Tetley, the UK tea company part-owned by Tata Group, is trying to break into the UK’s high street coffee bars with the launch of Chaya, a range of Indian-inspired latte-style teas.
Aimed at 25- to 35-year-old upmarket women, Chaya is sold as a concentrate to which hot frothy milk is added. Tetley expects it to sell at about the same price as a latte coffee. Its main rival in the UK high street is US brand Tazo, supplier of tea to Starbucks, which offers a range of chai-style products as well as more traditional teas.
Chaya is based on traditional Indian chai tea, usually served with hot milk from roadside stalls. In the past year or so, chai-style teas have become a popular alternative to coffee in trendy American cafés and restaurants. Tetley hopes for similar success in the UK, says Tetley senior brand manager for out of home Lisa Merrick.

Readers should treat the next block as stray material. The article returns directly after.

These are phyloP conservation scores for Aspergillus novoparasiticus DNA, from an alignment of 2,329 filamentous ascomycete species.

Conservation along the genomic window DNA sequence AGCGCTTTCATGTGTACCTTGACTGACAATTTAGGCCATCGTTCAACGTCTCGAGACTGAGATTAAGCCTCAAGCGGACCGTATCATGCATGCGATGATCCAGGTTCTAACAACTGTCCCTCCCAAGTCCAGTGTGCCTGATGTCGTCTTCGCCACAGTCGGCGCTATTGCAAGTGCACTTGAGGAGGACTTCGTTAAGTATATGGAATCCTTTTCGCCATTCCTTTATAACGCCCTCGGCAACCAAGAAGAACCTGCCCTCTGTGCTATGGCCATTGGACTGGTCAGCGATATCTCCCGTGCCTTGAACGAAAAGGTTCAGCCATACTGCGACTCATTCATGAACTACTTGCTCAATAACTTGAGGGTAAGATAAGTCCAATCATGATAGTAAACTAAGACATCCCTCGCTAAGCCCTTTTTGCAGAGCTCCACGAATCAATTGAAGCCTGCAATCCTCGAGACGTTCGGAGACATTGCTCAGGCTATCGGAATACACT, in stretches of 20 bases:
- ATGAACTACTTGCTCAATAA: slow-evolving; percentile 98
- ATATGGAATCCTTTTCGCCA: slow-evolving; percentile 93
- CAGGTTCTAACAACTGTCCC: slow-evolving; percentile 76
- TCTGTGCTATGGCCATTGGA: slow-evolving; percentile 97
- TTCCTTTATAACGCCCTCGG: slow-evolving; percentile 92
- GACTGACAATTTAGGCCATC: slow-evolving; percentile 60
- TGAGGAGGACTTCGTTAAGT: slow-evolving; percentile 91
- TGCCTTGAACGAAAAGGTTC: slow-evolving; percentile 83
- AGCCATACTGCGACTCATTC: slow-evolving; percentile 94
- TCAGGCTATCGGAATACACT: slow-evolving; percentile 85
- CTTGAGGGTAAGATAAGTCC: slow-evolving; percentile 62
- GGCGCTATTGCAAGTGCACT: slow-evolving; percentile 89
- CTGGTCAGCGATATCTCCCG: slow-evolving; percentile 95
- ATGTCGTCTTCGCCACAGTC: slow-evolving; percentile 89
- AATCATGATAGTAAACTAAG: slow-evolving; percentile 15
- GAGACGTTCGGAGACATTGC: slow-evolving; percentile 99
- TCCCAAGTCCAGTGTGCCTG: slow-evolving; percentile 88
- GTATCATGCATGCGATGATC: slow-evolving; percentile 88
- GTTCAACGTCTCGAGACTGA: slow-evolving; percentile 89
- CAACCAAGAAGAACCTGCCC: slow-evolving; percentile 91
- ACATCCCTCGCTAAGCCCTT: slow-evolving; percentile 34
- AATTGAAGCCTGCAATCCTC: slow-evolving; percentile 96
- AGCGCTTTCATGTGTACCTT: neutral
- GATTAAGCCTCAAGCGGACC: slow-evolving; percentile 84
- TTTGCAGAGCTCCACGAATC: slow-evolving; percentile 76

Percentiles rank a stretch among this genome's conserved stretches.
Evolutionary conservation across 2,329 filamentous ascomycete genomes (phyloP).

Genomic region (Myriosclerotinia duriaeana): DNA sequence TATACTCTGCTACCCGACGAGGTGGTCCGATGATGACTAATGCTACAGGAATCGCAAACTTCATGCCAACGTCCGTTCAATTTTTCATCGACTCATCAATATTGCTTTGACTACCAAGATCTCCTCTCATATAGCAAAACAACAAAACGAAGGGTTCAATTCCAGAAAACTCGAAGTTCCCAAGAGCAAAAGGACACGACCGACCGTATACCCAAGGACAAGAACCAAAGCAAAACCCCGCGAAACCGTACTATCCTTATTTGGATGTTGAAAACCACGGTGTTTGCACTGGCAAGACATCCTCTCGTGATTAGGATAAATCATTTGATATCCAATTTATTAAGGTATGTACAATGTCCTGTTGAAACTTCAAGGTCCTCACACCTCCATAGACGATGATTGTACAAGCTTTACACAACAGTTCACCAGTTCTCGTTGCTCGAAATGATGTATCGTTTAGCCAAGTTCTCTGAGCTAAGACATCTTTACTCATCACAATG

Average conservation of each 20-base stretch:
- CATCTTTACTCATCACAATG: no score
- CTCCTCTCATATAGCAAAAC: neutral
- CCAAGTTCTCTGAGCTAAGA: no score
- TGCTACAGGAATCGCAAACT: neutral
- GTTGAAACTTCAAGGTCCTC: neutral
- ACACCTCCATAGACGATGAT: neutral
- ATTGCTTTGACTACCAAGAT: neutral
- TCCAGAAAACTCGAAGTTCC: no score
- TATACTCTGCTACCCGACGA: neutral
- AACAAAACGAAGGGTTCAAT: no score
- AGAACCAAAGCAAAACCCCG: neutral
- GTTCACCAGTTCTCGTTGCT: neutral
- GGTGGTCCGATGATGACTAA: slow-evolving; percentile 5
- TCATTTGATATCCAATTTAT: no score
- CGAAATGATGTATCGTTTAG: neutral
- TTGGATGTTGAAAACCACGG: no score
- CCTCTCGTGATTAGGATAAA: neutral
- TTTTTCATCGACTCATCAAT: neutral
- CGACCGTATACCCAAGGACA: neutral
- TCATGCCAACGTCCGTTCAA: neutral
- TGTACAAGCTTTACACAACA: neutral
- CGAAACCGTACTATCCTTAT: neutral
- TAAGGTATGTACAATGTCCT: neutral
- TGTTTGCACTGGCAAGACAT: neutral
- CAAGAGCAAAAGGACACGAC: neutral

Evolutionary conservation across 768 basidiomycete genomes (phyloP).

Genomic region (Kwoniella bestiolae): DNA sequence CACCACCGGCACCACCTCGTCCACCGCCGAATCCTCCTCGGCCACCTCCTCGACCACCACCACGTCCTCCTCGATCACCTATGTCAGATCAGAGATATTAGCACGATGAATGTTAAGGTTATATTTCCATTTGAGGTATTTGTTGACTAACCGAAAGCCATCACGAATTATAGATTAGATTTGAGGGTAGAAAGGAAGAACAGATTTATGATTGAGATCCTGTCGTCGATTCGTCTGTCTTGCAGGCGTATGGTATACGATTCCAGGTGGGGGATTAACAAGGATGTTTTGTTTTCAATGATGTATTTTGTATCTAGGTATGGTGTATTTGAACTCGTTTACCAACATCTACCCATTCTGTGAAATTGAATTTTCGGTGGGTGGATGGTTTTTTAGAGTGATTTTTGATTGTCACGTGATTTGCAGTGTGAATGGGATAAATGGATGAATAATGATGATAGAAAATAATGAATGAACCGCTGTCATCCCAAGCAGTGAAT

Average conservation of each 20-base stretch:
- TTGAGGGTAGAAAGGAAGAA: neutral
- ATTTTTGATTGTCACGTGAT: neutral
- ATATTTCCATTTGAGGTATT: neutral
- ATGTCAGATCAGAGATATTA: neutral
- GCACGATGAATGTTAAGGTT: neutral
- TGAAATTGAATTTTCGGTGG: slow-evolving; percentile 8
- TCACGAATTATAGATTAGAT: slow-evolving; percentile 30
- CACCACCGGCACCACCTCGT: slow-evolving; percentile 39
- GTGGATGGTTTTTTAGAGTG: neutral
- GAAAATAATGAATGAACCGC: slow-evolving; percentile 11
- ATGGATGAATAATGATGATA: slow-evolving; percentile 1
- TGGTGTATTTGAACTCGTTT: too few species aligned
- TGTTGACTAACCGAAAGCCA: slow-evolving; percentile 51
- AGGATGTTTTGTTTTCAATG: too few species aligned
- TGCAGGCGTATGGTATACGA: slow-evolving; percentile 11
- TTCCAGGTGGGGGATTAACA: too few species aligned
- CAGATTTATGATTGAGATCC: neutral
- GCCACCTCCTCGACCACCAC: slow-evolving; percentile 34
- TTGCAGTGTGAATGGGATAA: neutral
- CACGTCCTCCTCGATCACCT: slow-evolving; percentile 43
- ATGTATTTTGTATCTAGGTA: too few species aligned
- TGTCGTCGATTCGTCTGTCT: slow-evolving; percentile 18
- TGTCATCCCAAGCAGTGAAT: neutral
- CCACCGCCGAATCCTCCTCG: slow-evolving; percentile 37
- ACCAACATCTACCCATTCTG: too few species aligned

Merrick adds that the launch, at the end of this month, will be supported by an Indian-themed below-the-line campaign through RPM3, including visits to selected cafés by “Chaya Wallahs” to encourage consumers to try the product.
Although tea is still thought of as the UK’s national drink, sales of the main tea brands have been shrinking over the past few decades, falling by 3.5 per cent in 2003. Major tea brands – including Unilever’s PG Tips, Associated British Foods’ Twinings and Premier Foods’ Typhoo, as well as Tetley – have been trying to promote growth by developing new mainstream premium products and niche markets.